Virginia Tech Massacre

(redirected from 2007 Virginia Tech shooting)
A shooting that occurred on April 16, 2007, on the campus of Virginia Polytechnic Institute, in two separate attacks, two hours apart, in which the perpetrator, Seung-Hui Cho, a mentally ill student, killed 32 people and wounded many others before committing suicide
References in periodicals archive ?
Kristen Anderson, a survivor of the 2007 Virginia Tech shooting, and chief evangelist at LiveSafe, an Arlington, Va.
In Bicycles: Love Poems (William Morrow), Giovanni opens and closes with poems about tragic events in her community: the violent murders in Blacksburg by an escaped inmate in 2006, and the 2007 Virginia Tech shooting.
Proponents of the bill say it will allow students to protect themselves and prevent massacres like the 2007 Virginia Tech shooting.
The Supreme Court rejected claims of victims of the 2007 Virginia Tech shootings, but it allowed a hotel guest to recover where the hotel operator assured the guest that the premises were safe despite receiving information about local criminal activity.
Now in its 10th year, the program was established in memory of three college students with close ties to Dominion who were slain in the 2007 Virginia Tech shootings.
Such questions will have to be answered before anyone can get paid, according to Kenneth Feinberg, the Washington attorney who administered funds set up after 9/11 and the 2007 Virginia Tech shootings.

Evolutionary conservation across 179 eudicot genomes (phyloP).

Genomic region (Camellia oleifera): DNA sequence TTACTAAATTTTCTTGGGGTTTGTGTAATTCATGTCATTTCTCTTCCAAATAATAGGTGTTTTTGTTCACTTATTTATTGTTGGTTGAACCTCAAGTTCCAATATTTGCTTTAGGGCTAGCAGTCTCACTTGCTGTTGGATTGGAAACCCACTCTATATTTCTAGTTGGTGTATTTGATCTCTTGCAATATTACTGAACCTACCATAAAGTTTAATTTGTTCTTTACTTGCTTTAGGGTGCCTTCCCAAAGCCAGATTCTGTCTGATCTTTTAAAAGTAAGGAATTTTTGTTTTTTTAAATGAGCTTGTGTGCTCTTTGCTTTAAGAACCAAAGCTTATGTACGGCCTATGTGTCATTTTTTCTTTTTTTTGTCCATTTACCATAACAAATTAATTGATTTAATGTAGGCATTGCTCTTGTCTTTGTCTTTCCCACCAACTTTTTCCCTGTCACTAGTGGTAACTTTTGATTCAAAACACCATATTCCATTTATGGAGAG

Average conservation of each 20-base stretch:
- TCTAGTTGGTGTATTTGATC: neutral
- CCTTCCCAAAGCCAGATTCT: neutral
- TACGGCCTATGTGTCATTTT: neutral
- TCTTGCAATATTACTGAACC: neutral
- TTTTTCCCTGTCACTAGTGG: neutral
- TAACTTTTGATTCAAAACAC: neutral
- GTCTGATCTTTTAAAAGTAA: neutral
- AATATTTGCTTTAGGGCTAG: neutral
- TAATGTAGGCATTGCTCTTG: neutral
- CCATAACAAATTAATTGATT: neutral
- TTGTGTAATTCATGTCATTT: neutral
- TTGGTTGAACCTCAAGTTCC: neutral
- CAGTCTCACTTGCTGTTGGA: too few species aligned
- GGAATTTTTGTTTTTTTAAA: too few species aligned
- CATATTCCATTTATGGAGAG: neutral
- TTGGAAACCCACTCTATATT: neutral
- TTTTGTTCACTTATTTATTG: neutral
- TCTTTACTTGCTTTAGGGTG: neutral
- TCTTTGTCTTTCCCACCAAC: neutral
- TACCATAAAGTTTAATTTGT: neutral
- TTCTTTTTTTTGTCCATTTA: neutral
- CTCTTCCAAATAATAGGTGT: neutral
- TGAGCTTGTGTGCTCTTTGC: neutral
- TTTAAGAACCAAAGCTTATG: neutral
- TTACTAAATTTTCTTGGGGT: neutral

Put in place after the 2007 Virginia Tech shootings, the policy only allows the use of frangible ammunition, which is designed to prevent ricochet by breaking apart when it hits hard surfaces.
Dianne Feinstein of California and Chuck Schumer of New York, as well as New York City Mayor Michael Bloomberg, inundated news and comment shows over the weekend in the wake of the Newtown massacre, the second-deadliest school shooting in recent history following the 2007 Virginia Tech shootings.
Following high-profile disasters such as the 2004 Indian Ocean tsunami, the 2007 Virginia Tech shootings and the 2010 Haiti earthquake, there were numerous reports of consumers receiving solicitations from fraudulent charities.
Although fiction, it comes after the 1999 massacre at Columbine High School in Colorado, where two teens killed 12 students and a teacher before committing suicide and the 2007 Virginia Tech shootings, where an undergraduate with mental health problems shot 32 people to death, then killed himself.
Participants debated the value of allowing concealed weapons on campus, a measure supported by the National Rifle Association after the 2007 Virginia Tech shootings.